Electronics > Mechanical & Automation Engineering

Source For Automotive Bolts

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bostonman:
I'm trying to find some bolts for a car suspension repair and McMaster-Carr doesn't seem to have exactly what I need. Does anyone know a good place to find bolts?

From experience, usually McMaster has every fastener that exists (or what I've needed), however, it doesn't seem to be the case now.

The bolts I need are tapered at the end (not a big deal if the new ones are not), but I need:

M10x1.5mm x 40mm fully threaded flange bolt, 10.9 grade, but with a washer.
M12x1.75mm x 95mm fully threaded flange bolt, 10.9 grade, also with a washer.

Although I can buy washers separately, I'm curious where to find bolts that match these (the washer is fitted onto the bolt so I can't remove it). Obviously they must exist since they are on the car, but could they be special ordered bolts (it's an old GM car) or am I just not looking in the correct place(s).

Monkeh:
I would suggest visiting your nearest dealer or a good local garage - they will know how to source them.

You could try the likes of NAPA or other parts suppliers, but they're likely not to be of great use without a part number.

Whales:
Tip when searching through online catalogues: a fully threaded bolt is often deemed a "screw" not a "bolt". 

I'm used to seeing retained washers on smaller fasteners, didn't know they also came on larger ones.  Perhaps you can get washers with slightly undersized holes and force them on using a press?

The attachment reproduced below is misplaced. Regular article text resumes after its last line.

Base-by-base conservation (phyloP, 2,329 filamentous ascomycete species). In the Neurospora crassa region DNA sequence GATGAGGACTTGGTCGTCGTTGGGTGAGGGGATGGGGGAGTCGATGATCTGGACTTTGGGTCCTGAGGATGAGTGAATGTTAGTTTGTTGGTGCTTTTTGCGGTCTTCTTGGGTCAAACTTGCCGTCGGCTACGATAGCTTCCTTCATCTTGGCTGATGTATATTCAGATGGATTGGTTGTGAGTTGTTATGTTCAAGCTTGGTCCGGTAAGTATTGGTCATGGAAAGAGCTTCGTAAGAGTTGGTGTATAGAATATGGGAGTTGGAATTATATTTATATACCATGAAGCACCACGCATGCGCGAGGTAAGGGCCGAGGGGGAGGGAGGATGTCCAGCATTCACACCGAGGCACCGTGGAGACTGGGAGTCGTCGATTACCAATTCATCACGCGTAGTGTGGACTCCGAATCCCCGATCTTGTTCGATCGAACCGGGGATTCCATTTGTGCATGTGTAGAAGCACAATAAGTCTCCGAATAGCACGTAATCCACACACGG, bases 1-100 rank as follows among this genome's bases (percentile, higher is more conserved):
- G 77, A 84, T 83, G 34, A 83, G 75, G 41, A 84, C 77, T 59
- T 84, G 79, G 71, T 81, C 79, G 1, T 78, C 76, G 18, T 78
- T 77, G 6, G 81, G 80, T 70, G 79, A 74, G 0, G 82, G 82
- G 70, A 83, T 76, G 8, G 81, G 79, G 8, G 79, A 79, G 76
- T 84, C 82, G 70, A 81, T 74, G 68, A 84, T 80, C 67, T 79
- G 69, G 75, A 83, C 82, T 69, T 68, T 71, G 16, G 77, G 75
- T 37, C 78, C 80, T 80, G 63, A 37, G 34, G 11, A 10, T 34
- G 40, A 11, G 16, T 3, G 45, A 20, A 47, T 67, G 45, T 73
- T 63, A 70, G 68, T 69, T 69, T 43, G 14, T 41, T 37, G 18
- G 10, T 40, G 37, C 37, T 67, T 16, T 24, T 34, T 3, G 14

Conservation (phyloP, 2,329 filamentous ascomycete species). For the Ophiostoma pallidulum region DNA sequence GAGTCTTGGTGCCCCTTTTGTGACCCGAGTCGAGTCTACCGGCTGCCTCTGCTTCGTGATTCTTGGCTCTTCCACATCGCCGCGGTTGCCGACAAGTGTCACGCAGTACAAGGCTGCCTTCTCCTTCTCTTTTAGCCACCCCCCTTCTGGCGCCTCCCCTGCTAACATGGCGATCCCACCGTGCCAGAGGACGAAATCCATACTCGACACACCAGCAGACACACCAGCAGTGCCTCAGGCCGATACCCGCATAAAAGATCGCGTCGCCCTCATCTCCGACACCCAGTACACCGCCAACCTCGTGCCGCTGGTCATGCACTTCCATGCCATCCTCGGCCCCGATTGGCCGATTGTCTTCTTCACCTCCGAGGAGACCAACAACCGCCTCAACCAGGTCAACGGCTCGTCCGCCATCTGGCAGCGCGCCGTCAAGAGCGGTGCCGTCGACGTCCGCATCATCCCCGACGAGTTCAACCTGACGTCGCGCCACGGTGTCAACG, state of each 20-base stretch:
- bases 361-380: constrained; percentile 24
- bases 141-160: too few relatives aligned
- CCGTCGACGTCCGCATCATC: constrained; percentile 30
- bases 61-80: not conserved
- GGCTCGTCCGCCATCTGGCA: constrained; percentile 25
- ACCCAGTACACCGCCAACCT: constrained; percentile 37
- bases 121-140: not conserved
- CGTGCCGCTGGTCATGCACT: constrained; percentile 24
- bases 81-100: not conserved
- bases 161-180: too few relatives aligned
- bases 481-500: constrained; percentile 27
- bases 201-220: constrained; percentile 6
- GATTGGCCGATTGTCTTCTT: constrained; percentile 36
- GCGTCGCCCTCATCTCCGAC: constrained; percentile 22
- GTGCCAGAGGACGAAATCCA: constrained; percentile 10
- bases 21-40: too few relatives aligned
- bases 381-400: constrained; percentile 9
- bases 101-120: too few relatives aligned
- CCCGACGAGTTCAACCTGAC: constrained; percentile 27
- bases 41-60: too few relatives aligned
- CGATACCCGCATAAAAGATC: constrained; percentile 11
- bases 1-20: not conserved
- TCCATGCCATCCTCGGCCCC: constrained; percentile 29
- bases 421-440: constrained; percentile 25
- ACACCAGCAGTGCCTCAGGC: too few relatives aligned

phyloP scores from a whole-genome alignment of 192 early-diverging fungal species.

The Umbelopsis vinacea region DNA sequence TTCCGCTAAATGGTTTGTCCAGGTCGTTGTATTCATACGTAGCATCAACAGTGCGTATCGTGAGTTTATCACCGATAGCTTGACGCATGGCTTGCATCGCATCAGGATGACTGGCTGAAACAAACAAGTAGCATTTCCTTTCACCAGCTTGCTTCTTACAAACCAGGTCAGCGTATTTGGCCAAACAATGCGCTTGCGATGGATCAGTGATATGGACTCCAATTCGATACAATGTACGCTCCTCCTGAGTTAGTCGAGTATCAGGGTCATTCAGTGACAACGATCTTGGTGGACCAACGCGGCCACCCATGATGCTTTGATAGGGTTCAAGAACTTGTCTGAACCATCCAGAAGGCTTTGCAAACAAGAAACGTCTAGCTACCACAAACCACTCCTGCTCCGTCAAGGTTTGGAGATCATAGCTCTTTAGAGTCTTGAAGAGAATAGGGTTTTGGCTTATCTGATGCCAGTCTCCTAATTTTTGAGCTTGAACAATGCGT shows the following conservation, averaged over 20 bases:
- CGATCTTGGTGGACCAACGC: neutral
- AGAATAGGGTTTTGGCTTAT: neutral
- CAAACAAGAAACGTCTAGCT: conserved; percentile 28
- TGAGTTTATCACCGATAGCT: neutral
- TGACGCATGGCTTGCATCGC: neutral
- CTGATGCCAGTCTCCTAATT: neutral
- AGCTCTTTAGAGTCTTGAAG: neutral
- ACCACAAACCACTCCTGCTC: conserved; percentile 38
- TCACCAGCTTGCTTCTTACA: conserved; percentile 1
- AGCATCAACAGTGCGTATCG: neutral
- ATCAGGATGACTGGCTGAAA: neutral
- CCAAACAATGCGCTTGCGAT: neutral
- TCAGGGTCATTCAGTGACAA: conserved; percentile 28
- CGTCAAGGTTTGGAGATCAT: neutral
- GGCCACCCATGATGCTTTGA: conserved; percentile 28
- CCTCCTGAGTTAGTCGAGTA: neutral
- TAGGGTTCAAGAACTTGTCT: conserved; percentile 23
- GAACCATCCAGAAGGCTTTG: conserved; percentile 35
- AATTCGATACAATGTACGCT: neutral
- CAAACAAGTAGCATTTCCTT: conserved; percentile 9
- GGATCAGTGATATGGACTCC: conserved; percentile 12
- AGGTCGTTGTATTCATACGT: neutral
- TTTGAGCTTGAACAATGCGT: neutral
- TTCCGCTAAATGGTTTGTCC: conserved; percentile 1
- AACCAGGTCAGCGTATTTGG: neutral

bostonman:

--- Quote ---Tip when searching through online catalogues: a fully threaded bolt is often deemed a "screw" not a "bolt". 
--- End quote ---

You're absolutely correct.

I've been clicking on the pictures McMaster has for so long that I didn't read the title which is 'Hex Head Screws'. Pressing a washer isn't really important.

My main objective is to fix the car, use the "correct" hardware, but also learn where to find the actual bolts since they must exist.

In either case, the local NAPA and/or garage is a good idea. I'm assuming most garages would either have a junk bin of bolts, use the old junk bolts that are so old the head has become worn from age, or hack other bolts onto the brackets.

Thinking logically, a local garage would need to fix the car somewhat quickly, so they'd need to do one of the three methods I listed above, or, as suggested a NAPA may have a plethora of bolts.

themadhippy:

--- Quote ---a fully threaded bolt is often deemed a "screw" not a "bolt".
--- End quote ---
or  set screw in the uk

--- Quote --- but with a washer.
--- End quote ---
Is the washer fixed to the bolt or is it free to rotate? If its fixed maybe a flanged screw,uk based,but for example https://www.spaldingfasteners.co.uk/m10-metric-coarse-10-9-grade-hex-flange-fully-threaded-set-screws/

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